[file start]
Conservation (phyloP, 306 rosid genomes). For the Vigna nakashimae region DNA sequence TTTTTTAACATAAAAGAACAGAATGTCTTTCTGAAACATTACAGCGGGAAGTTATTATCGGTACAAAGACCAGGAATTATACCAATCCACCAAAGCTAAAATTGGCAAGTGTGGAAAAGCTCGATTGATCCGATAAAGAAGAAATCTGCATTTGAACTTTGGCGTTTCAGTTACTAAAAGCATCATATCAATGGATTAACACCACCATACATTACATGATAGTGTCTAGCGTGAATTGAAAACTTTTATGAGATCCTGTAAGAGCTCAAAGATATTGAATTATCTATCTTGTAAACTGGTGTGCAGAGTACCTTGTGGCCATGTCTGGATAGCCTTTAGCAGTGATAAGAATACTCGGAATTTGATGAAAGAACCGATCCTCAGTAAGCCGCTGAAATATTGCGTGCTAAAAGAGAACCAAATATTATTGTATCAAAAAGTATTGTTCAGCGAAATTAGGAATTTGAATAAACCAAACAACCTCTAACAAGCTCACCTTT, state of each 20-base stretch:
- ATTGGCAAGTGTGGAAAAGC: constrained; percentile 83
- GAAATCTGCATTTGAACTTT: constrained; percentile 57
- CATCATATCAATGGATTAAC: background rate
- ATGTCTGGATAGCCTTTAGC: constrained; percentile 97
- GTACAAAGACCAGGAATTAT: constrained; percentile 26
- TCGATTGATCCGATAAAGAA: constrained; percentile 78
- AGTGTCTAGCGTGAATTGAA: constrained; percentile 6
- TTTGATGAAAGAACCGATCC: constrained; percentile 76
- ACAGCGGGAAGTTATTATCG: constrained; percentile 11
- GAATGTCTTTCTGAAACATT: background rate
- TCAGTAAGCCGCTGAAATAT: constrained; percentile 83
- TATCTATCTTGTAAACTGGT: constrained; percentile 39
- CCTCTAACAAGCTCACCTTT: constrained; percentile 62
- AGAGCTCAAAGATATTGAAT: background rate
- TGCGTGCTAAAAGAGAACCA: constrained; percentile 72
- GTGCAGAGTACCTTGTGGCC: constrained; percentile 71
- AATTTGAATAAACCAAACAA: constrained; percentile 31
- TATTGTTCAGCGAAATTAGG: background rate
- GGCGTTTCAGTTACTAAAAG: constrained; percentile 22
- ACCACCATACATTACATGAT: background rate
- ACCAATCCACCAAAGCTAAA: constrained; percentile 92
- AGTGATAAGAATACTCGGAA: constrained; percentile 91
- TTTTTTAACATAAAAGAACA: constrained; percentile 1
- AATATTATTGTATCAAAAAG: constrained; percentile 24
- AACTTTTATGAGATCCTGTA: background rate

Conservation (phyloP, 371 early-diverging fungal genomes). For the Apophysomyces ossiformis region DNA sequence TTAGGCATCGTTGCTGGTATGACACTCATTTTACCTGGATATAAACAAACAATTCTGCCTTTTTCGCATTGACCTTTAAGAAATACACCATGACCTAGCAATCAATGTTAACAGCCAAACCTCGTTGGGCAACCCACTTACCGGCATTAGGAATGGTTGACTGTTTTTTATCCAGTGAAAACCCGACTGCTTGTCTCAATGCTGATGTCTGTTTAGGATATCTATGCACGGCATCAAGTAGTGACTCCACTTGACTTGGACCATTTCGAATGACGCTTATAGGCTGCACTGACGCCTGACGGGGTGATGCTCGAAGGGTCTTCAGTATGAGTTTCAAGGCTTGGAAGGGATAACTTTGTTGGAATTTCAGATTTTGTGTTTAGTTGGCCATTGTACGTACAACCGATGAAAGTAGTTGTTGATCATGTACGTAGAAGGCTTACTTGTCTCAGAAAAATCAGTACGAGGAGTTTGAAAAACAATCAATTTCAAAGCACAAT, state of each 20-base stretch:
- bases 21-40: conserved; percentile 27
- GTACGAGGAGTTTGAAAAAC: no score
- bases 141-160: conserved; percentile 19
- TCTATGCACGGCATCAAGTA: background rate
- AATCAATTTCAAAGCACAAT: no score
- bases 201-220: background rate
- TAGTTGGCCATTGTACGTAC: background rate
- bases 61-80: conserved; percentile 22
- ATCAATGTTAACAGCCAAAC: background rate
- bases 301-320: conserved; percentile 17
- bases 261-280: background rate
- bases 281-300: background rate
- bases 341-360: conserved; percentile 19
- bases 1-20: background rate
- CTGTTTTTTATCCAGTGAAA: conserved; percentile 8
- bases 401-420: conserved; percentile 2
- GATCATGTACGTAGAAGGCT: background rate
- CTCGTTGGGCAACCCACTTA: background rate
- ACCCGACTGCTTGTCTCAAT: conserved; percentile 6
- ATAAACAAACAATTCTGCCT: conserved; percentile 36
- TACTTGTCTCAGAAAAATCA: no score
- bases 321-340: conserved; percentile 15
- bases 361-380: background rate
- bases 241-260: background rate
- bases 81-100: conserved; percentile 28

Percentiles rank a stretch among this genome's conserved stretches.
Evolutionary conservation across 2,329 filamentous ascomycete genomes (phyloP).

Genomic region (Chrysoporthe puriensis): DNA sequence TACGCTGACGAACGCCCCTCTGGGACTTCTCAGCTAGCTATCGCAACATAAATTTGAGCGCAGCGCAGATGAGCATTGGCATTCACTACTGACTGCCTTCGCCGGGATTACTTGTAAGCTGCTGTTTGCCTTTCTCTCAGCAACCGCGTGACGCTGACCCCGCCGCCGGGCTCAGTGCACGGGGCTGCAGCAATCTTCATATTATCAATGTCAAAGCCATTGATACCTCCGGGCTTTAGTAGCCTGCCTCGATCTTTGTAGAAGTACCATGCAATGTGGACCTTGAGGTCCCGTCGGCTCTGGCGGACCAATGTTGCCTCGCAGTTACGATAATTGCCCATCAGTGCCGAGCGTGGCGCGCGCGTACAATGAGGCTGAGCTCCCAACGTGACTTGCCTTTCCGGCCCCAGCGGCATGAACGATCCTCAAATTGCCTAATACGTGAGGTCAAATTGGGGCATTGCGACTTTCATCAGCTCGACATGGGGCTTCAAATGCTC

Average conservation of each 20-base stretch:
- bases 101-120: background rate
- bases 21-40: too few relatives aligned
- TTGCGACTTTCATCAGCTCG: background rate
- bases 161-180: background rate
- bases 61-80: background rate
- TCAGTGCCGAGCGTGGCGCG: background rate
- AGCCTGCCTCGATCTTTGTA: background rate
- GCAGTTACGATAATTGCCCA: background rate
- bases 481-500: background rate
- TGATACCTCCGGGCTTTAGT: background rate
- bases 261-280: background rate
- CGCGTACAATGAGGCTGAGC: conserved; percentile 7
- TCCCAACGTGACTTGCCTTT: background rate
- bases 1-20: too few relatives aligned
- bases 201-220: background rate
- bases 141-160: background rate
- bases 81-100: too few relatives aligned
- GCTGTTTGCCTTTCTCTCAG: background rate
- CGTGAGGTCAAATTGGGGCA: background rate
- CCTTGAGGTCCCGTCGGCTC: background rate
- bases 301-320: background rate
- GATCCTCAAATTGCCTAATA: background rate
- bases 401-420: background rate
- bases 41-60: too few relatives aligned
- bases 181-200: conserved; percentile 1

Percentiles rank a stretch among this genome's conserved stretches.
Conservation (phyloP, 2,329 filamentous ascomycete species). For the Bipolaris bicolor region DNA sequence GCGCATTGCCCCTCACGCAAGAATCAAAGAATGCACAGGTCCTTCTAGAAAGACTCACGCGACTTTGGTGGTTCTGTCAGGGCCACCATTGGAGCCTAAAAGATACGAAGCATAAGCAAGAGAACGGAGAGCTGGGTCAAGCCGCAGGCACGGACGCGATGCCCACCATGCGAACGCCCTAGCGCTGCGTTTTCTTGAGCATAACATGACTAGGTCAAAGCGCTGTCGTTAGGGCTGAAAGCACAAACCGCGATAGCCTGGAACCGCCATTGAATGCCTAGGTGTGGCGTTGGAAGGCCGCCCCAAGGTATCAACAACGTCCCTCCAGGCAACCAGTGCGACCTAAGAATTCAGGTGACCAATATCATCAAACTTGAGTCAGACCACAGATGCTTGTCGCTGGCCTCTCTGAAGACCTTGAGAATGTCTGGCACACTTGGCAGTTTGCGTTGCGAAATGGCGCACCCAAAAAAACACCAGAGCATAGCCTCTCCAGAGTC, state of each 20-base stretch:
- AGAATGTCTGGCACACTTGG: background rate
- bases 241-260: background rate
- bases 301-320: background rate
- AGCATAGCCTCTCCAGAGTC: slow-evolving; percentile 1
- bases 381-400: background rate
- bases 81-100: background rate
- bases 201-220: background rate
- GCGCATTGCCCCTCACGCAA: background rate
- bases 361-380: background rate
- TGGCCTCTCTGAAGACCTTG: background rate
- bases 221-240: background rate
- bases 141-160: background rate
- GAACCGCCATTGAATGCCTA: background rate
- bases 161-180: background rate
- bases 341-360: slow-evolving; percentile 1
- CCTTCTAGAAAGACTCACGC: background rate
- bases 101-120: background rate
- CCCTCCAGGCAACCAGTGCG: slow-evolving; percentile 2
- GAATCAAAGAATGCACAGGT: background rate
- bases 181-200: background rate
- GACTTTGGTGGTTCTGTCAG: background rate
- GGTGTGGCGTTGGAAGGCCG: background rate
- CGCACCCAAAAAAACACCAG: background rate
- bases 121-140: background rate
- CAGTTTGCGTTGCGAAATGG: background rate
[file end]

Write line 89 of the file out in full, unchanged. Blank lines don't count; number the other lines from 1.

- bases 81-100: background rate